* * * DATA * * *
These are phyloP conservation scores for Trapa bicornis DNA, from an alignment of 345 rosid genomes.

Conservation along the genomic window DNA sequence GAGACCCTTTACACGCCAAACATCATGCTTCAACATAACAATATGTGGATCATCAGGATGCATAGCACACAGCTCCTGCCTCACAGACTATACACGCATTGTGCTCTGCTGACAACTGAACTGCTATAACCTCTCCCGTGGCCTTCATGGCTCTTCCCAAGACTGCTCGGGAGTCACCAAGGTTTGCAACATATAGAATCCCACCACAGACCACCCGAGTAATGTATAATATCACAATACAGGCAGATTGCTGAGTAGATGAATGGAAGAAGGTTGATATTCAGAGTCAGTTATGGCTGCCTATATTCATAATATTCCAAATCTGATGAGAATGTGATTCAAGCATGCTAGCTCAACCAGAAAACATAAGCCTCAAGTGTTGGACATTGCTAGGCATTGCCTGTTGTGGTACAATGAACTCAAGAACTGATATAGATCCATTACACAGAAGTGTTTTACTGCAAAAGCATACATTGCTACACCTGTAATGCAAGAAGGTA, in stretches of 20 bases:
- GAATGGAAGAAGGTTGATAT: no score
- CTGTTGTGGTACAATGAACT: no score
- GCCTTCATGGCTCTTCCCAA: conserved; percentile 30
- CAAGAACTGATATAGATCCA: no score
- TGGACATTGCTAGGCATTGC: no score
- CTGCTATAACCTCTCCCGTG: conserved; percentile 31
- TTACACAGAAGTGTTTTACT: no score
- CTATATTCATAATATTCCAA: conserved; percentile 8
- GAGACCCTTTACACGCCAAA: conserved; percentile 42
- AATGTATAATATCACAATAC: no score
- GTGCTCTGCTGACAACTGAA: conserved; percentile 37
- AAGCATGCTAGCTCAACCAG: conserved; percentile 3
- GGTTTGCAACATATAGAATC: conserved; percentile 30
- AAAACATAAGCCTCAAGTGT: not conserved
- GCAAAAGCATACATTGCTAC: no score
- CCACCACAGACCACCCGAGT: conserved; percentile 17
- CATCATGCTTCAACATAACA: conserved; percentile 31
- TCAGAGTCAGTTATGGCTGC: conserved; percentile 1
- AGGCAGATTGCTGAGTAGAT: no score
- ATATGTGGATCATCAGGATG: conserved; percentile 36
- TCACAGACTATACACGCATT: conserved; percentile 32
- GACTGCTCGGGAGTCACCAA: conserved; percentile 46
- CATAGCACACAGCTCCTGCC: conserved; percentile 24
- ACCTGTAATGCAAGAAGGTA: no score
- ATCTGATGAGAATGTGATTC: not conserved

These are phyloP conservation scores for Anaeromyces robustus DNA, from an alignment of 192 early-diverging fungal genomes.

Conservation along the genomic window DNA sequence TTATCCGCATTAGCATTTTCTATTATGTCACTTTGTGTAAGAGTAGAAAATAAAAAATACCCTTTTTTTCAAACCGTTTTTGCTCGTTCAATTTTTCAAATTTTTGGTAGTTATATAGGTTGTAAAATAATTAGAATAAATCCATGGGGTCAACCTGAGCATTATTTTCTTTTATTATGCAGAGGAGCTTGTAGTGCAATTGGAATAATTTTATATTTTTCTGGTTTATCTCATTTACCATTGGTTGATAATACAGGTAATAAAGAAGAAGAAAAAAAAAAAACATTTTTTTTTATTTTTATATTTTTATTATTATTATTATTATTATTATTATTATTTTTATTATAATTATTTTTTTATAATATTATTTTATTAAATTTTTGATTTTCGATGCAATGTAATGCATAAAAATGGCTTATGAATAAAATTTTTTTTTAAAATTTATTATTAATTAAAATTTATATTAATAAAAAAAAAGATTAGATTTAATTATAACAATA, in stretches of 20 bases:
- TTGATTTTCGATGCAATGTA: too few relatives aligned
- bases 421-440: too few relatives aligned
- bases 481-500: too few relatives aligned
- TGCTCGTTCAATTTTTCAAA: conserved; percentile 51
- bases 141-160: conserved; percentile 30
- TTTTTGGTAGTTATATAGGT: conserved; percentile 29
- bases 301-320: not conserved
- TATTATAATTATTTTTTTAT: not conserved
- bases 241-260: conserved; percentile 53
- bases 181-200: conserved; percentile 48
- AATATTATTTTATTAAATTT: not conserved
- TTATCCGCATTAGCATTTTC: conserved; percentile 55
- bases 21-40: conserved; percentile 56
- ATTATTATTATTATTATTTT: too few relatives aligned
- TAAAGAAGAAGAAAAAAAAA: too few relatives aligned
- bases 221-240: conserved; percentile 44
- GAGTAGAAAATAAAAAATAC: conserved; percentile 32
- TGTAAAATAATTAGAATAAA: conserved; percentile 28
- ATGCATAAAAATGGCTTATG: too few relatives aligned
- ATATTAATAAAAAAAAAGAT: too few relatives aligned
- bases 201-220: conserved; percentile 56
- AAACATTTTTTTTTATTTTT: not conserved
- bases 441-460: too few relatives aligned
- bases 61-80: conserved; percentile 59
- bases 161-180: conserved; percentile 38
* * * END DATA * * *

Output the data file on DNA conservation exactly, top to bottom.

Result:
These are phyloP conservation scores for Trapa bicornis DNA, from an alignment of 345 rosid genomes.

Conservation along the genomic window DNA sequence GAGACCCTTTACACGCCAAACATCATGCTTCAACATAACAATATGTGGATCATCAGGATGCATAGCACACAGCTCCTGCCTCACAGACTATACACGCATTGTGCTCTGCTGACAACTGAACTGCTATAACCTCTCCCGTGGCCTTCATGGCTCTTCCCAAGACTGCTCGGGAGTCACCAAGGTTTGCAACATATAGAATCCCACCACAGACCACCCGAGTAATGTATAATATCACAATACAGGCAGATTGCTGAGTAGATGAATGGAAGAAGGTTGATATTCAGAGTCAGTTATGGCTGCCTATATTCATAATATTCCAAATCTGATGAGAATGTGATTCAAGCATGCTAGCTCAACCAGAAAACATAAGCCTCAAGTGTTGGACATTGCTAGGCATTGCCTGTTGTGGTACAATGAACTCAAGAACTGATATAGATCCATTACACAGAAGTGTTTTACTGCAAAAGCATACATTGCTACACCTGTAATGCAAGAAGGTA, in stretches of 20 bases:
- GAATGGAAGAAGGTTGATAT: no score
- CTGTTGTGGTACAATGAACT: no score
- GCCTTCATGGCTCTTCCCAA: conserved; percentile 30
- CAAGAACTGATATAGATCCA: no score
- TGGACATTGCTAGGCATTGC: no score
- CTGCTATAACCTCTCCCGTG: conserved; percentile 31
- TTACACAGAAGTGTTTTACT: no score
- CTATATTCATAATATTCCAA: conserved; percentile 8
- GAGACCCTTTACACGCCAAA: conserved; percentile 42
- AATGTATAATATCACAATAC: no score
- GTGCTCTGCTGACAACTGAA: conserved; percentile 37
- AAGCATGCTAGCTCAACCAG: conserved; percentile 3
- GGTTTGCAACATATAGAATC: conserved; percentile 30
- AAAACATAAGCCTCAAGTGT: not conserved
- GCAAAAGCATACATTGCTAC: no score
- CCACCACAGACCACCCGAGT: conserved; percentile 17
- CATCATGCTTCAACATAACA: conserved; percentile 31
- TCAGAGTCAGTTATGGCTGC: conserved; percentile 1
- AGGCAGATTGCTGAGTAGAT: no score
- ATATGTGGATCATCAGGATG: conserved; percentile 36
- TCACAGACTATACACGCATT: conserved; percentile 32
- GACTGCTCGGGAGTCACCAA: conserved; percentile 46
- CATAGCACACAGCTCCTGCC: conserved; percentile 24
- ACCTGTAATGCAAGAAGGTA: no score
- ATCTGATGAGAATGTGATTC: not conserved

These are phyloP conservation scores for Anaeromyces robustus DNA, from an alignment of 192 early-diverging fungal genomes.

Conservation along the genomic window DNA sequence TTATCCGCATTAGCATTTTCTATTATGTCACTTTGTGTAAGAGTAGAAAATAAAAAATACCCTTTTTTTCAAACCGTTTTTGCTCGTTCAATTTTTCAAATTTTTGGTAGTTATATAGGTTGTAAAATAATTAGAATAAATCCATGGGGTCAACCTGAGCATTATTTTCTTTTATTATGCAGAGGAGCTTGTAGTGCAATTGGAATAATTTTATATTTTTCTGGTTTATCTCATTTACCATTGGTTGATAATACAGGTAATAAAGAAGAAGAAAAAAAAAAAACATTTTTTTTTATTTTTATATTTTTATTATTATTATTATTATTATTATTATTATTTTTATTATAATTATTTTTTTATAATATTATTTTATTAAATTTTTGATTTTCGATGCAATGTAATGCATAAAAATGGCTTATGAATAAAATTTTTTTTTAAAATTTATTATTAATTAAAATTTATATTAATAAAAAAAAAGATTAGATTTAATTATAACAATA, in stretches of 20 bases:
- TTGATTTTCGATGCAATGTA: too few relatives aligned
- bases 421-440: too few relatives aligned
- bases 481-500: too few relatives aligned
- TGCTCGTTCAATTTTTCAAA: conserved; percentile 51
- bases 141-160: conserved; percentile 30
- TTTTTGGTAGTTATATAGGT: conserved; percentile 29
- bases 301-320: not conserved
- TATTATAATTATTTTTTTAT: not conserved
- bases 241-260: conserved; percentile 53
- bases 181-200: conserved; percentile 48
- AATATTATTTTATTAAATTT: not conserved
- TTATCCGCATTAGCATTTTC: conserved; percentile 55
- bases 21-40: conserved; percentile 56
- ATTATTATTATTATTATTTT: too few relatives aligned
- TAAAGAAGAAGAAAAAAAAA: too few relatives aligned
- bases 221-240: conserved; percentile 44
- GAGTAGAAAATAAAAAATAC: conserved; percentile 32
- TGTAAAATAATTAGAATAAA: conserved; percentile 28
- ATGCATAAAAATGGCTTATG: too few relatives aligned
- ATATTAATAAAAAAAAAGAT: too few relatives aligned
- bases 201-220: conserved; percentile 56
- AAACATTTTTTTTTATTTTT: not conserved
- bases 441-460: too few relatives aligned
- bases 61-80: conserved; percentile 59
- bases 161-180: conserved; percentile 38